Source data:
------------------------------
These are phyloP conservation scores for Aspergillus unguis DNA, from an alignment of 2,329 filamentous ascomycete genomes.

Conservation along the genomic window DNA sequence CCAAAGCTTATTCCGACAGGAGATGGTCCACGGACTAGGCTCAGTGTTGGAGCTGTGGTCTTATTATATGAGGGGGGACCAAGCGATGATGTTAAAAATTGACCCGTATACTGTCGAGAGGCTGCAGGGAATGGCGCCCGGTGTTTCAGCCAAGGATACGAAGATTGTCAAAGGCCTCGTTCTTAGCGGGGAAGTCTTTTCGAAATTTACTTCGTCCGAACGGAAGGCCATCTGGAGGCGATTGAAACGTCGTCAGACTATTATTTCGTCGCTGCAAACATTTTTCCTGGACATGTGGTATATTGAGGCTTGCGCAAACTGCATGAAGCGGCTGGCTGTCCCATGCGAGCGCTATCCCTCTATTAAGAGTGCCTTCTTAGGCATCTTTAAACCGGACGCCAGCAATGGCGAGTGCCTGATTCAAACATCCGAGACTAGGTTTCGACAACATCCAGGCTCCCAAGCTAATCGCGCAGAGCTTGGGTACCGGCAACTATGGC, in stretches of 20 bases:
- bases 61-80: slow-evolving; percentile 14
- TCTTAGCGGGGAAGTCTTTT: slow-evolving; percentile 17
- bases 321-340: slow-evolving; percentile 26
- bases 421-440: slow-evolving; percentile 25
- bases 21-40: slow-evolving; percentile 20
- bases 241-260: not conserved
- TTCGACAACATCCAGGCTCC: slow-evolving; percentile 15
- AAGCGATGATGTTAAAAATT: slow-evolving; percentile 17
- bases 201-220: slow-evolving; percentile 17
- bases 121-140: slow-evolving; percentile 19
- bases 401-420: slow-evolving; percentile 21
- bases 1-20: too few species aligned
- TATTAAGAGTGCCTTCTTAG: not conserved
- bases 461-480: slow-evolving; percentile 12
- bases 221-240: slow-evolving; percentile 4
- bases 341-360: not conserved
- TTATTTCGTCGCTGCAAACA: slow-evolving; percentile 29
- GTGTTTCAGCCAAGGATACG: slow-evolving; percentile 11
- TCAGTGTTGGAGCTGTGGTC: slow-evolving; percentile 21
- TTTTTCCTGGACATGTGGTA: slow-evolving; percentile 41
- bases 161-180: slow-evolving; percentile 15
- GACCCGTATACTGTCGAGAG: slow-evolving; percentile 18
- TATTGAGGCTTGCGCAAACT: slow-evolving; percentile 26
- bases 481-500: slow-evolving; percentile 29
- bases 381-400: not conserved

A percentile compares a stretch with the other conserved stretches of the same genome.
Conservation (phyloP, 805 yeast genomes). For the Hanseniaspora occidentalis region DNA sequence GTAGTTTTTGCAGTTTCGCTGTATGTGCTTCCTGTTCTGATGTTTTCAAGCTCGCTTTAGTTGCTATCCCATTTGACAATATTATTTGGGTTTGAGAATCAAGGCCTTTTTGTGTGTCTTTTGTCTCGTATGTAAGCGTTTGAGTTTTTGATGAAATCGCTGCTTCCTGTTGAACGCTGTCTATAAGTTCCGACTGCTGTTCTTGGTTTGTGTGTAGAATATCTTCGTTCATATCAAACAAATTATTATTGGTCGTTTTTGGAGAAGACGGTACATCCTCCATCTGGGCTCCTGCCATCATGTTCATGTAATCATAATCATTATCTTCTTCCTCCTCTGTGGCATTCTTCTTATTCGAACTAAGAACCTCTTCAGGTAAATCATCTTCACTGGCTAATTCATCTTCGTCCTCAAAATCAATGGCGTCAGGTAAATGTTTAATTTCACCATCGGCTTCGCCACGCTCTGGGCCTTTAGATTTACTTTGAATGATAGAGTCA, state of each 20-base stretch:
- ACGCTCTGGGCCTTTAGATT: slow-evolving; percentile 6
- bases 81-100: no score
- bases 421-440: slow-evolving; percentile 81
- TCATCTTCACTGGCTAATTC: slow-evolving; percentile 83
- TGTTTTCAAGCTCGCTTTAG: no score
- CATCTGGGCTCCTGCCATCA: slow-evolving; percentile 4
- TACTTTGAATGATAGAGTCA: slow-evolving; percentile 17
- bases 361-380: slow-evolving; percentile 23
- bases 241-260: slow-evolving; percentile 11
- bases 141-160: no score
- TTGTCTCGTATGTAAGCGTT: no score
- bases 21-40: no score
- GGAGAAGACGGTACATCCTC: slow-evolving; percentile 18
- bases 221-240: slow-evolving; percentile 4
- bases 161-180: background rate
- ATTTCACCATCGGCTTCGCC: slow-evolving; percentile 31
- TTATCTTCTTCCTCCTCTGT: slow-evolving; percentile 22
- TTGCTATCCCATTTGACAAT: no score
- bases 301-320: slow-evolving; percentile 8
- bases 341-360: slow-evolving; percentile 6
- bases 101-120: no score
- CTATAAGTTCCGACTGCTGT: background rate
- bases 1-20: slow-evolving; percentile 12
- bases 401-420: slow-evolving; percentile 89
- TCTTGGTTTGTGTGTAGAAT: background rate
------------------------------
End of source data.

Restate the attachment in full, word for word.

These are phyloP conservation scores for Aspergillus unguis DNA, from an alignment of 2,329 filamentous ascomycete genomes.

Conservation along the genomic window DNA sequence CCAAAGCTTATTCCGACAGGAGATGGTCCACGGACTAGGCTCAGTGTTGGAGCTGTGGTCTTATTATATGAGGGGGGACCAAGCGATGATGTTAAAAATTGACCCGTATACTGTCGAGAGGCTGCAGGGAATGGCGCCCGGTGTTTCAGCCAAGGATACGAAGATTGTCAAAGGCCTCGTTCTTAGCGGGGAAGTCTTTTCGAAATTTACTTCGTCCGAACGGAAGGCCATCTGGAGGCGATTGAAACGTCGTCAGACTATTATTTCGTCGCTGCAAACATTTTTCCTGGACATGTGGTATATTGAGGCTTGCGCAAACTGCATGAAGCGGCTGGCTGTCCCATGCGAGCGCTATCCCTCTATTAAGAGTGCCTTCTTAGGCATCTTTAAACCGGACGCCAGCAATGGCGAGTGCCTGATTCAAACATCCGAGACTAGGTTTCGACAACATCCAGGCTCCCAAGCTAATCGCGCAGAGCTTGGGTACCGGCAACTATGGC, in stretches of 20 bases:
- bases 61-80: slow-evolving; percentile 14
- TCTTAGCGGGGAAGTCTTTT: slow-evolving; percentile 17
- bases 321-340: slow-evolving; percentile 26
- bases 421-440: slow-evolving; percentile 25
- bases 21-40: slow-evolving; percentile 20
- bases 241-260: not conserved
- TTCGACAACATCCAGGCTCC: slow-evolving; percentile 15
- AAGCGATGATGTTAAAAATT: slow-evolving; percentile 17
- bases 201-220: slow-evolving; percentile 17
- bases 121-140: slow-evolving; percentile 19
- bases 401-420: slow-evolving; percentile 21
- bases 1-20: too few species aligned
- TATTAAGAGTGCCTTCTTAG: not conserved
- bases 461-480: slow-evolving; percentile 12
- bases 221-240: slow-evolving; percentile 4
- bases 341-360: not conserved
- TTATTTCGTCGCTGCAAACA: slow-evolving; percentile 29
- GTGTTTCAGCCAAGGATACG: slow-evolving; percentile 11
- TCAGTGTTGGAGCTGTGGTC: slow-evolving; percentile 21
- TTTTTCCTGGACATGTGGTA: slow-evolving; percentile 41
- bases 161-180: slow-evolving; percentile 15
- GACCCGTATACTGTCGAGAG: slow-evolving; percentile 18
- TATTGAGGCTTGCGCAAACT: slow-evolving; percentile 26
- bases 481-500: slow-evolving; percentile 29
- bases 381-400: not conserved

A percentile compares a stretch with the other conserved stretches of the same genome.
Conservation (phyloP, 805 yeast genomes). For the Hanseniaspora occidentalis region DNA sequence GTAGTTTTTGCAGTTTCGCTGTATGTGCTTCCTGTTCTGATGTTTTCAAGCTCGCTTTAGTTGCTATCCCATTTGACAATATTATTTGGGTTTGAGAATCAAGGCCTTTTTGTGTGTCTTTTGTCTCGTATGTAAGCGTTTGAGTTTTTGATGAAATCGCTGCTTCCTGTTGAACGCTGTCTATAAGTTCCGACTGCTGTTCTTGGTTTGTGTGTAGAATATCTTCGTTCATATCAAACAAATTATTATTGGTCGTTTTTGGAGAAGACGGTACATCCTCCATCTGGGCTCCTGCCATCATGTTCATGTAATCATAATCATTATCTTCTTCCTCCTCTGTGGCATTCTTCTTATTCGAACTAAGAACCTCTTCAGGTAAATCATCTTCACTGGCTAATTCATCTTCGTCCTCAAAATCAATGGCGTCAGGTAAATGTTTAATTTCACCATCGGCTTCGCCACGCTCTGGGCCTTTAGATTTACTTTGAATGATAGAGTCA, state of each 20-base stretch:
- ACGCTCTGGGCCTTTAGATT: slow-evolving; percentile 6
- bases 81-100: no score
- bases 421-440: slow-evolving; percentile 81
- TCATCTTCACTGGCTAATTC: slow-evolving; percentile 83
- TGTTTTCAAGCTCGCTTTAG: no score
- CATCTGGGCTCCTGCCATCA: slow-evolving; percentile 4
- TACTTTGAATGATAGAGTCA: slow-evolving; percentile 17
- bases 361-380: slow-evolving; percentile 23
- bases 241-260: slow-evolving; percentile 11
- bases 141-160: no score
- TTGTCTCGTATGTAAGCGTT: no score
- bases 21-40: no score
- GGAGAAGACGGTACATCCTC: slow-evolving; percentile 18
- bases 221-240: slow-evolving; percentile 4
- bases 161-180: background rate
- ATTTCACCATCGGCTTCGCC: slow-evolving; percentile 31
- TTATCTTCTTCCTCCTCTGT: slow-evolving; percentile 22
- TTGCTATCCCATTTGACAAT: no score
- bases 301-320: slow-evolving; percentile 8
- bases 341-360: slow-evolving; percentile 6
- bases 101-120: no score
- CTATAAGTTCCGACTGCTGT: background rate
- bases 1-20: slow-evolving; percentile 12
- bases 401-420: slow-evolving; percentile 89
- TCTTGGTTTGTGTGTAGAAT: background rate